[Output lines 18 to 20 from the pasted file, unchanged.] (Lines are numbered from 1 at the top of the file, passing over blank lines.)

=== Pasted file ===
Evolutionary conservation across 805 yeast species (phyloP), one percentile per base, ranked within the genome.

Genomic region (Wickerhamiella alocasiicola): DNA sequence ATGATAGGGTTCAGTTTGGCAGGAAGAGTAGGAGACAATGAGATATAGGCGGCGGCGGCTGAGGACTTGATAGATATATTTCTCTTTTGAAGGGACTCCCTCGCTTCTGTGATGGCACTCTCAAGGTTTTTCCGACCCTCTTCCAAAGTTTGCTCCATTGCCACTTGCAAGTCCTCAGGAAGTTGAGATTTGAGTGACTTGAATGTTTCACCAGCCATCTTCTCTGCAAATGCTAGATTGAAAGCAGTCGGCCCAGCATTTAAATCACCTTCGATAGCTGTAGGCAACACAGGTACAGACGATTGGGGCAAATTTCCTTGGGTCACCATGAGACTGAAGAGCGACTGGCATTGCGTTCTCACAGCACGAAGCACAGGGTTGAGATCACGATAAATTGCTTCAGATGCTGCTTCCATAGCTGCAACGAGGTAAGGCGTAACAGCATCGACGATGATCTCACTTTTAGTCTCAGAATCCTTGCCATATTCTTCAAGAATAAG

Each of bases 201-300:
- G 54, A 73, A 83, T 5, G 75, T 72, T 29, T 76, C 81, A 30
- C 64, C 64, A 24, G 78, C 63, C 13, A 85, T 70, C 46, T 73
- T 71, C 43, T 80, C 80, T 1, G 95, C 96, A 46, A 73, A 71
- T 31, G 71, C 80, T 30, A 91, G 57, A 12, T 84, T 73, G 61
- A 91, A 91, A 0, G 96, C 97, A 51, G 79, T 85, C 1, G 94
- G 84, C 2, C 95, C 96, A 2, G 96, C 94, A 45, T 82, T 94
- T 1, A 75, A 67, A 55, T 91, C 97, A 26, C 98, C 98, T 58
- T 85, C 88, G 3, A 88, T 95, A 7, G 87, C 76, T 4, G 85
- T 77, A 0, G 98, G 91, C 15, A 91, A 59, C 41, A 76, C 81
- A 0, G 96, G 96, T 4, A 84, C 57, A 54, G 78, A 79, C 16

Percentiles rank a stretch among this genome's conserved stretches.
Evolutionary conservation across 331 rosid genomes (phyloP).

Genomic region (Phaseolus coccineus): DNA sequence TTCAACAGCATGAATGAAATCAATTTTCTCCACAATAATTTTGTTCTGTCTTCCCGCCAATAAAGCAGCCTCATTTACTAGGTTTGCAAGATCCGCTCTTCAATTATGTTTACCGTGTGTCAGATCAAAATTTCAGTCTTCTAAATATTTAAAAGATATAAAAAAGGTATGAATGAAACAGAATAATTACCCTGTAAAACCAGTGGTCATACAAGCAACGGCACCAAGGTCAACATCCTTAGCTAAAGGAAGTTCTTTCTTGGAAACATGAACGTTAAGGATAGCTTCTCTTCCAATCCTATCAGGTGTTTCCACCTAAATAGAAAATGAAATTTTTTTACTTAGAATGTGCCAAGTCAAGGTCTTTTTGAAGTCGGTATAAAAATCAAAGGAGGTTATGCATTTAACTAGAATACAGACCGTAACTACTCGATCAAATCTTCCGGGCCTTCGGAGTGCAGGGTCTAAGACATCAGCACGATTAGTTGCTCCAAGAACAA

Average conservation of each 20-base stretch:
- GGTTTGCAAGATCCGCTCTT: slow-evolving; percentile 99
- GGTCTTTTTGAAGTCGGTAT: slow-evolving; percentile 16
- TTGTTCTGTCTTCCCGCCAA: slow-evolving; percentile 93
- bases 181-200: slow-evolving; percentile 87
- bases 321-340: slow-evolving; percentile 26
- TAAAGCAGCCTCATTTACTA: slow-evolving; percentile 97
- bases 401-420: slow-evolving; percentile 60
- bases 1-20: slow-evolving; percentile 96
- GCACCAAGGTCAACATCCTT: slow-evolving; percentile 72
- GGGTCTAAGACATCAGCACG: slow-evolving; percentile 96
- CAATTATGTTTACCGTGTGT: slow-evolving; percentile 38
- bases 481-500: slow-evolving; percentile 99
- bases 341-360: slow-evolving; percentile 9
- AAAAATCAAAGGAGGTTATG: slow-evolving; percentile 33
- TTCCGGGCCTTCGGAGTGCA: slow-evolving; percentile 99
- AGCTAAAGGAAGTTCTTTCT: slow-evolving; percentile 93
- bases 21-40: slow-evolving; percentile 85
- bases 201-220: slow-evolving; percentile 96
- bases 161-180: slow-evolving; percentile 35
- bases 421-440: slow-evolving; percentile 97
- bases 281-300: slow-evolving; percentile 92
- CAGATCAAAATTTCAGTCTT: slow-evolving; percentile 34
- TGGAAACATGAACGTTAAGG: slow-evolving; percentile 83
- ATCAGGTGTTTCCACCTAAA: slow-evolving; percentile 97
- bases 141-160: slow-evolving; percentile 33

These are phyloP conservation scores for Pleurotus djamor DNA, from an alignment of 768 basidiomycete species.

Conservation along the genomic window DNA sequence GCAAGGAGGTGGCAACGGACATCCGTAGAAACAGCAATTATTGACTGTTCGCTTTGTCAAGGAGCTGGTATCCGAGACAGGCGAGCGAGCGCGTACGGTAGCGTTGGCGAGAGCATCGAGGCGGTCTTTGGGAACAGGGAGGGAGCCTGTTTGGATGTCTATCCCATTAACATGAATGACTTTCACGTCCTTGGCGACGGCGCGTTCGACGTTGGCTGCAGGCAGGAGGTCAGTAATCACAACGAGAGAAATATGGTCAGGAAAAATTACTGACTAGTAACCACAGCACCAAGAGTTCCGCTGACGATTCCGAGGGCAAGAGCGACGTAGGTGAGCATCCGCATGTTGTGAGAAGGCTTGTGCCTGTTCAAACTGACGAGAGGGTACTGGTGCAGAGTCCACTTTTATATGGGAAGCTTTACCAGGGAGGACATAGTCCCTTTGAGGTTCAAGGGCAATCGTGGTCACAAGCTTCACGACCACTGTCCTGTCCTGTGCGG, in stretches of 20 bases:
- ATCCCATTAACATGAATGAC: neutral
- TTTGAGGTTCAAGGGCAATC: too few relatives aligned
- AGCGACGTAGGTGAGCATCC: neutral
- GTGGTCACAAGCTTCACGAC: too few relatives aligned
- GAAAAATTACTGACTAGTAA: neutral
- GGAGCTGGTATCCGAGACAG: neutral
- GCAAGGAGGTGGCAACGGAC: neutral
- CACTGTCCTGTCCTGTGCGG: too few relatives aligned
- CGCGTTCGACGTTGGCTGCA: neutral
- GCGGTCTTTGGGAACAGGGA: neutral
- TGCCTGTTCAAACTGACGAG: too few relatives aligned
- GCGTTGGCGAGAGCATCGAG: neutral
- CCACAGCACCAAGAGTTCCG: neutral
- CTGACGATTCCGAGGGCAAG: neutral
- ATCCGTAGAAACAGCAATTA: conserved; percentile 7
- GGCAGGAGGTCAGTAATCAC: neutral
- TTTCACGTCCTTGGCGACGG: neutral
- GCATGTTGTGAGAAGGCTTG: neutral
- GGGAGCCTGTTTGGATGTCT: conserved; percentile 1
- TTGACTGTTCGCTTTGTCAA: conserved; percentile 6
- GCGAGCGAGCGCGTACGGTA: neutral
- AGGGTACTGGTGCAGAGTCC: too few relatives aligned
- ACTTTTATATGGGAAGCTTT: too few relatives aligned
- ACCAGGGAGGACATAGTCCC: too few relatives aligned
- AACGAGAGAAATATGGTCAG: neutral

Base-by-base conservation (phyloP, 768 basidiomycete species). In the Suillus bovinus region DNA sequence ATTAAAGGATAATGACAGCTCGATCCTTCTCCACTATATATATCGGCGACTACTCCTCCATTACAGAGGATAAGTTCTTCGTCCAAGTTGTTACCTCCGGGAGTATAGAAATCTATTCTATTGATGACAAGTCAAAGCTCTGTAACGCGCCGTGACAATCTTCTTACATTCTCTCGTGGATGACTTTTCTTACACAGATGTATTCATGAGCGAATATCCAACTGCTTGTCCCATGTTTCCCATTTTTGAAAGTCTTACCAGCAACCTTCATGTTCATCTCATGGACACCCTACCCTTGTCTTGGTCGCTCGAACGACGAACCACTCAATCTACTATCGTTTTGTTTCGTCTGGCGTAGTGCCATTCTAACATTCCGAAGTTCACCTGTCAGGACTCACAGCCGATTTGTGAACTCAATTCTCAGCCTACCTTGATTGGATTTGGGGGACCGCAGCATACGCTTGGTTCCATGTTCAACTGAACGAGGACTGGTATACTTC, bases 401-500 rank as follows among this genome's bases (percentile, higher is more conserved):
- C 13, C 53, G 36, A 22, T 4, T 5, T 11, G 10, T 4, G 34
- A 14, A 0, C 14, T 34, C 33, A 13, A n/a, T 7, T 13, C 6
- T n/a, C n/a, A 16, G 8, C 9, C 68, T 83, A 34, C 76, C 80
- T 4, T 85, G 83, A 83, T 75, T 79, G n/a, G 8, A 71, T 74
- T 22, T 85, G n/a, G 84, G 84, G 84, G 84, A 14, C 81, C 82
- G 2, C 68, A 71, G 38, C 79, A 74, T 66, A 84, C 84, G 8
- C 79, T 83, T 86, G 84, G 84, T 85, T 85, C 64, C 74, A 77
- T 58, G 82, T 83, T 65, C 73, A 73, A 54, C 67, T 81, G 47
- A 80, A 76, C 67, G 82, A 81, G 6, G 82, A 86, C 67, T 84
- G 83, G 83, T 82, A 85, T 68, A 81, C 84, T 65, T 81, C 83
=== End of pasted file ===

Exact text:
- GGTTTGCAAGATCCGCTCTT: slow-evolving; percentile 99
- GGTCTTTTTGAAGTCGGTAT: slow-evolving; percentile 16
- TTGTTCTGTCTTCCCGCCAA: slow-evolving; percentile 93